function error(error) {
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Finally, the third argument is an object where you can specify certain options. I won’t be going over the options object at all, since I’ve never used it myself, but the MDN documentation explains all about it, if you want to check it out.

How I Used the Latitude & Longitude

For my weather app, I used one of OpenWeather's amazing free API's for getting weather forecasts. All I needed was a valid latitude & longitude, and with one call (One Call API) I was able to get all the weather data I needed for a basic weather app. I destructed the lat & lon from the GeolocationPosition object returned from getCurrentPosition, and sent it away to OpenWeather.

Here's what the final code looks like:

function getLatLon() {
    navigator.geolocation.getCurrentPosition(success, error)

function success(position) {
    const {latitude: lat, longitude: lon} = position;
    fetchWeather(lat, lon);

function error(error) {
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fetchWeather is a function I made myself that actually makes the fetch call to OpenWeather.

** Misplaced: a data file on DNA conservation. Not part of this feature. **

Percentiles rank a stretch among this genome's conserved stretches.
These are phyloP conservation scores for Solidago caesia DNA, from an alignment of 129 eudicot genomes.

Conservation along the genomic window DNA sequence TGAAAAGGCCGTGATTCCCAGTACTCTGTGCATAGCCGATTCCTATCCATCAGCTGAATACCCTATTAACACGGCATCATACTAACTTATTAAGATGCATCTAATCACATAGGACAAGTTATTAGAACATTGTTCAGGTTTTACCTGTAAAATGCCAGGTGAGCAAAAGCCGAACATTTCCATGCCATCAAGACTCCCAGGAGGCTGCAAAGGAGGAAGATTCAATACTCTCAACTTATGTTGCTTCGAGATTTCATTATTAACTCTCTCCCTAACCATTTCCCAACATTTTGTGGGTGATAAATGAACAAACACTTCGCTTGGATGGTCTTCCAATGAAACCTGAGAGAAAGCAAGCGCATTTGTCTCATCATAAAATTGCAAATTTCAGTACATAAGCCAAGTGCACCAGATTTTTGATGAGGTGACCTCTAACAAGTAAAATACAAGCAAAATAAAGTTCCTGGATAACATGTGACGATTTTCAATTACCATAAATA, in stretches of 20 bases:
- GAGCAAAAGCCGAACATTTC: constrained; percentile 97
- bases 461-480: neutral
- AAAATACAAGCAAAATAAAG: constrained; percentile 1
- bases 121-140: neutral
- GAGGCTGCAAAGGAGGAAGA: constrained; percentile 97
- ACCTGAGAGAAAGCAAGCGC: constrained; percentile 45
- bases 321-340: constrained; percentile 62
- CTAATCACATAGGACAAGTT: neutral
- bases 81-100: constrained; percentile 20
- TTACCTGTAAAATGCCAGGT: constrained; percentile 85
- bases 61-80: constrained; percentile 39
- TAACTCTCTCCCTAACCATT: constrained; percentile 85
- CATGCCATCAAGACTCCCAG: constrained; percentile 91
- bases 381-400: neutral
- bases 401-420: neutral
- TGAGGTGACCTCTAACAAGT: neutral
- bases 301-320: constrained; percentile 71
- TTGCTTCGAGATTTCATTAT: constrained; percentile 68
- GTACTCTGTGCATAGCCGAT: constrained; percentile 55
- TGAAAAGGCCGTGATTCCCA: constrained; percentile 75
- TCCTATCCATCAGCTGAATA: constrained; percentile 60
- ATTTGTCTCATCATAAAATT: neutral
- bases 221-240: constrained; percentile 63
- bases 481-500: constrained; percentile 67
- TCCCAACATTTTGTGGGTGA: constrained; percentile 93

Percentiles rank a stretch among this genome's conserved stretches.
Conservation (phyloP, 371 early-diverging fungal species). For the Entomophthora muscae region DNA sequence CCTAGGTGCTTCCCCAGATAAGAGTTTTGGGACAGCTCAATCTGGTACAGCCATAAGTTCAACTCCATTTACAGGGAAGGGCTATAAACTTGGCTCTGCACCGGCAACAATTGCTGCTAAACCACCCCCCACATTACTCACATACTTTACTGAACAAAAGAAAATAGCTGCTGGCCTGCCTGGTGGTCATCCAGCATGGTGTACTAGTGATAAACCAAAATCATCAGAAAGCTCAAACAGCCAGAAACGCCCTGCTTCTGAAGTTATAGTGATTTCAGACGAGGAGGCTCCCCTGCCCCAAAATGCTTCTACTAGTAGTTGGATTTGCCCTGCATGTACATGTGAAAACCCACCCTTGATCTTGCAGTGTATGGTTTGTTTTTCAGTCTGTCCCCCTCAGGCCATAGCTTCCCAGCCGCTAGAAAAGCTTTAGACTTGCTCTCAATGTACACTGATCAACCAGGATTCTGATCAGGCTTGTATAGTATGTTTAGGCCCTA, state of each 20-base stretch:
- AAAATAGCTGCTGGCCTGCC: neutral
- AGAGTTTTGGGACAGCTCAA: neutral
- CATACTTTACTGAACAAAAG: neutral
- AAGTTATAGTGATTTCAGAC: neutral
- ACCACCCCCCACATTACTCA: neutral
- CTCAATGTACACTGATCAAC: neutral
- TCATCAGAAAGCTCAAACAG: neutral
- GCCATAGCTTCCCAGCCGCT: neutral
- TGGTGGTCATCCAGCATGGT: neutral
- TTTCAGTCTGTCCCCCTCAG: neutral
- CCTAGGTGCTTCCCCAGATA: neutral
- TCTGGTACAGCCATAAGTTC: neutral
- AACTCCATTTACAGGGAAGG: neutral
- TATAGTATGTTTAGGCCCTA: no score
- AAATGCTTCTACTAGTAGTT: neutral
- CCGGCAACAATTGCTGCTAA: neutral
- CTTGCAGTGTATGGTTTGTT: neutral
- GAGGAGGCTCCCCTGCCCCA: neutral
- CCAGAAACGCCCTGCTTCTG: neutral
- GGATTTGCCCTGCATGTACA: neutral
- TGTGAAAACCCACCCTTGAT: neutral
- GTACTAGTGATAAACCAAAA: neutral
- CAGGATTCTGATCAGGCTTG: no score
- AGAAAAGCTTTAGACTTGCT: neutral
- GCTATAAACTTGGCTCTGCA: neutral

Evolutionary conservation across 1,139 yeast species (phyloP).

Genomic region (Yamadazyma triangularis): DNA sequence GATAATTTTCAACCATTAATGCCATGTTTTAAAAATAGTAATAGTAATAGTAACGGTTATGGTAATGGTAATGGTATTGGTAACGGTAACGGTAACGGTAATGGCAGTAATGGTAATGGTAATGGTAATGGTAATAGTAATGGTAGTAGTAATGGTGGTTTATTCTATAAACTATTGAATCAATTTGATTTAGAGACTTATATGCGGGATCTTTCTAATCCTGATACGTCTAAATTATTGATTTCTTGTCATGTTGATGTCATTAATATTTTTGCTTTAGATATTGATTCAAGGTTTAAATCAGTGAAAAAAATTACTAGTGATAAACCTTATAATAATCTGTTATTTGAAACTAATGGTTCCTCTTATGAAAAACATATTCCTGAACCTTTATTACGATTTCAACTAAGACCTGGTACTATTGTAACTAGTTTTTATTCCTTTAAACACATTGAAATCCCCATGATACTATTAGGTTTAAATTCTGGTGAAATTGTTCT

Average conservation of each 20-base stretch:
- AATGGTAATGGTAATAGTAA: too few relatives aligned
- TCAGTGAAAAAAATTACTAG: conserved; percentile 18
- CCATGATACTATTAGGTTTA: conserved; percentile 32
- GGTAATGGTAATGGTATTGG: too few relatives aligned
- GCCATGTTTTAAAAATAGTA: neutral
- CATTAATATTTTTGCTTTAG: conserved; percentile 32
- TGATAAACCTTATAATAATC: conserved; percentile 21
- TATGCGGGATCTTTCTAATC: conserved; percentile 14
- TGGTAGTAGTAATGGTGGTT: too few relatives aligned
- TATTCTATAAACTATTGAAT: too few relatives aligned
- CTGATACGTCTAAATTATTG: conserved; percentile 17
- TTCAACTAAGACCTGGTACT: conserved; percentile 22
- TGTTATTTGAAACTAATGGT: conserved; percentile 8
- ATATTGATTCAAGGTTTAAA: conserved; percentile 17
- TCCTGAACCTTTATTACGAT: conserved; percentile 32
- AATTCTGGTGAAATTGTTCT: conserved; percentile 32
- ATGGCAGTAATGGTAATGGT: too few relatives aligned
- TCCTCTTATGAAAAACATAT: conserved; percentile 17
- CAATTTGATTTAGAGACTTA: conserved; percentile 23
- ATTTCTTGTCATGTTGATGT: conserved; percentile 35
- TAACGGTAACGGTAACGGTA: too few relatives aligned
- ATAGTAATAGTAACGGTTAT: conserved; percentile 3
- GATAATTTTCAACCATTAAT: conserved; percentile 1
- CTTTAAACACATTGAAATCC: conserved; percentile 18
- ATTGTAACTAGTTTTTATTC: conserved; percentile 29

I Guess That's All

And that's how I did it. It was a super fun experience, figuring out how to do this, and I'm glad I could share it with someone else. There are two YouTube videos, in particular, that were instrumental in helping me understand this topic. The first is from my favorite channel for learning anything JavaScript, Steve Griffith - Prof3ssorSt3v3 and his amazing video, JavaScript and Geolocation. The other is from one of my other favorite channels, The Coding Train and his wonderful video, 2.2 Geolocation Web API - Working with Data and APIs in JavaScript. Thanks for reading!

Before You Go

It's been 213 days since I first started learning how to code (from 3-30-21) and I'm coming up on the conclusion to phase one of five for my coding bootcamp, Flatiron. This is my first technical blog post (2nd ever) and, in fact, is a prerequisite to moving onto phase two (my weather app, mentioned at the top, is the biggest prerequisite). These last few months, since I started this journey, have been the best. I'm grateful to have stumbled onto something that, already, means so much to me.

I very serious about being the best programmer, period, so I'm completely open to, and encourage, constructive criticism, as long as it's well meant. And, of course, if anything I write is incorrect or if I failed to mention a critical piece of information, please let me know as well! I sincerely appreciate you reading this whole post. Thank you.